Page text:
3. So sorry to hear about the Dress A Day family’s illness! Enjoyed your description of it, though — made me feel better about my family’s struggles with a similar thing, also over the holidays. And lingering on, and on … we’re trying to reach our homeopath, but she’s closed until Thursday!There might be an easier way to achieve the results you want when archiving your patterns. Years ago, I read this tip in a magazine somewhere; maybe in an old Threads on the “letters” page having been sent in by some brilliant sewist. Anyway, buy some Ziploc or similar plastic bags, the ones that are roughly the size of the big 5’s pattern envelopes. If you have larger pattern packages, like the ones that Folkwear produces, then also buy some 8.5 x 11″ (large) zippered plastic bags. Also buy an equal number of clear plastic sleeves, the 8.5 x 11″ kind that come three-hole punched so that they can be filed in a 3-ring binder. And get some 3-ring binders!Take a pattern, and remove all its contents from its envelope. Place the pattern envelope, by itself, into a 3-hole plastic sleeve. Voil, front and back of pattern showing without the need to scan! Big 5 and other smallish pattern envelopes fit a little loosely into the 8.5 x 11″ plastic sleeve, but one might forgive that. Set the plastic sleeve with its pattern envelope in it aside for now.Then take the pattern contents, (both instructions and tissue) still folded the way they came out of the envelope, and place them into a zippered plastic bag. With Big 5 sizing, some might be a bit snug, but even those will fit with a bit of coaxing. Make sure that the pattern instructions are facing outward so that the make and number of the pattern (eg. Vogue 7997) are what you see when you look at one side (preferably the clear, un-logoed side) of the plastic bag. With luck, you’ll see the line-drawings alongside them. (Burda instructions normally aren’t factory-folded with the number facing outward, so you may have to re-fold them to achieve this.) You’ll have no need to write on, or otherwise label, the zippered plastic bag! Organize your plastic bags into a filing system (i.e. all of them by number, or by company and by number, etc.) and put them away somewhere. They’ll be protected and undisturbed until you need them.Then, take your huge, slippery pile of clear plastic 3-hole sleeves that have their pattern envelopes in them, and start designing your customized 3-ring binder pattern catalogues. Create whatever categories you wish, in other words, and sort your patterns the way you like! You can give your personal catalogues a re-design whenever you want, in terms of how you order their contents!I’ve been using this method for years, and I just love it. It’s easy to add to, whenever growing piles of new patterns get so high that they start going lopsided on this or that table corner. I’ve got seperate binders for Betzina, Vintage, Specialty (Folkwear, etc.), Favourites, Ones I Like, and Won’t Work. Plus one for a friend who I sew for! WIthin these, I sometimes file by dresses, tops, pants, coats, etc. Many a night, when I’m in a catalogue mood, I’ve taken one of my binders into bed for night-time “reading”. I store the pattern contents by number in their zippered plastic bags in drawers in a basement room, and when other items in that room developed a bit of mildew, the patterns in their sealed bags were happily unaffected.Hope this tip is of use!Susan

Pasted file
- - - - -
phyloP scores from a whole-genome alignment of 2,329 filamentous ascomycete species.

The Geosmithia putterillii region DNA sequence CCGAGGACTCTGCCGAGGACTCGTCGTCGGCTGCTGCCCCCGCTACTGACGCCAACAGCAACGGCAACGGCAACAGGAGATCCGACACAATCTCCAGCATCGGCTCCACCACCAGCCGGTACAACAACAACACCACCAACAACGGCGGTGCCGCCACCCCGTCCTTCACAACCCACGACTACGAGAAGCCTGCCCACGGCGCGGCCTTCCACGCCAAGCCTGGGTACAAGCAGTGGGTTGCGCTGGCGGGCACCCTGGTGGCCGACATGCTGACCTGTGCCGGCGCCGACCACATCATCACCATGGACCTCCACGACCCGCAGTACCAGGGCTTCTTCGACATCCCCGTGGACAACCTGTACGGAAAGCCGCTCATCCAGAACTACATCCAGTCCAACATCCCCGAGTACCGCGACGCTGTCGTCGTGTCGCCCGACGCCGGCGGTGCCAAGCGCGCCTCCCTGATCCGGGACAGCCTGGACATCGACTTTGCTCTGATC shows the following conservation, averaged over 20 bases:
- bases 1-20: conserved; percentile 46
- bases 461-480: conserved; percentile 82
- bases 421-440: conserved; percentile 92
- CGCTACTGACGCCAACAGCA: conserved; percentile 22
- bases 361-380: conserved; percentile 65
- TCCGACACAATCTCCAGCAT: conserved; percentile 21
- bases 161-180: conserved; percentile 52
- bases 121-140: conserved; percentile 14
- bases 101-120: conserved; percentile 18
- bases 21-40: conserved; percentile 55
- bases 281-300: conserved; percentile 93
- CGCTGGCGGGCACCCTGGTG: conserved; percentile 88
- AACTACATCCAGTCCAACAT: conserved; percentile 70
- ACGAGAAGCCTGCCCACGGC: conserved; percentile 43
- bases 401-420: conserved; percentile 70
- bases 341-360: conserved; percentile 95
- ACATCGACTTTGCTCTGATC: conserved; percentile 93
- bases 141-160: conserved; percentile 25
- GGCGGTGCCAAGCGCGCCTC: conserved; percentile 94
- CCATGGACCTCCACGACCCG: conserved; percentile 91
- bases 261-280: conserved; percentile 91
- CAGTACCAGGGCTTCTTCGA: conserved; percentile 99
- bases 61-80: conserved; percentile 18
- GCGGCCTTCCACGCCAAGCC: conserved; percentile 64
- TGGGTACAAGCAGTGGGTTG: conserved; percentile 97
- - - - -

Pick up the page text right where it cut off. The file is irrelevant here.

Like

  4. Your son sounds like a keeper. I also have a 6 year old son, so I know they can be endearingly sweet at times!Good luck with the resolutions!

    Like

  5. So sorry that you have been sick, but glad your getting better. I learned a long time ago not to make new year’s resolutions, but I do try and set new goals for my business. Personally I would like to sew a lot more this year for myself and take the time to make it right. No more slap dash sewing.

    Like

  6. I use gallon size zip lock bags to store patterns simply because I don’t want to bother folding them up all teeny tiny again after I’ve unfolded them. I don’t cut my patterns, I trace them, so the big zip lock has the original pattern, the instructions, the pattern envelope, and all the traced pieces all in one place. I put the pattern envelope on the clear (non-logo) side of the zip lock bag so I can see what’s inside. A little “smash and zip” action to force out extra air makes the zip lock bags fairly flat.However, I’d still like to have a binder to flip through, with copies of the pattern envelope, the line drawings and that summary of pattern pieces that appear at the beginning of the instructions. Resolution #83 for 2007, I suppose.CMC